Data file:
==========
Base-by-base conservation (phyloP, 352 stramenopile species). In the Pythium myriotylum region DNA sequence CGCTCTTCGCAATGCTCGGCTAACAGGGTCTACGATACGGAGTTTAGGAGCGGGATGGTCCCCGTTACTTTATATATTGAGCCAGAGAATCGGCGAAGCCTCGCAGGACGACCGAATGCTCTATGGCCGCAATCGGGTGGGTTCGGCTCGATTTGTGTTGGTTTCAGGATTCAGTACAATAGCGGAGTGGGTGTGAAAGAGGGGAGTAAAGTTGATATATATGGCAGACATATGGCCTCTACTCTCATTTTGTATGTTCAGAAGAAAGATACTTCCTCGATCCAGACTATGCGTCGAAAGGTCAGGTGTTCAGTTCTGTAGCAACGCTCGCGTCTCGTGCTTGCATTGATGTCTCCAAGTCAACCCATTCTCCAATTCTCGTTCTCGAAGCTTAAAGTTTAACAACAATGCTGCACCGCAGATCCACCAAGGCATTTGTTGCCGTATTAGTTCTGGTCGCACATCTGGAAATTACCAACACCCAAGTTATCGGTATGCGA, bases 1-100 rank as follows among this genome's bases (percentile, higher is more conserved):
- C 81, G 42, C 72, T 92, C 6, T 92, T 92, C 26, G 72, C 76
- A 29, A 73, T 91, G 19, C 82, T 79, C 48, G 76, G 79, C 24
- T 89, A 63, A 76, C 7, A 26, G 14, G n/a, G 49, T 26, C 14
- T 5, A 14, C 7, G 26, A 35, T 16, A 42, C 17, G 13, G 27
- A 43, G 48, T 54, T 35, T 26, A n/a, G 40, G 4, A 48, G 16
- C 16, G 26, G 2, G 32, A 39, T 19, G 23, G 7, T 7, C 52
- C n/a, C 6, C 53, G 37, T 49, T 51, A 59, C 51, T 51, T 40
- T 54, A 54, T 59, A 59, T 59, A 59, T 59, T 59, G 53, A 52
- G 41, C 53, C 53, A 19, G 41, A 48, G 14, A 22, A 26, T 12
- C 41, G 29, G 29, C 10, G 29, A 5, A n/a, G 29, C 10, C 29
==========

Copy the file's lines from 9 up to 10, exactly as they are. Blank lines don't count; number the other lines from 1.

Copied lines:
- T 54, A 54, T 59, A 59, T 59, A 59, T 59, T 59, G 53, A 52
- G 41, C 53, C 53, A 19, G 41, A 48, G 14, A 22, A 26, T 12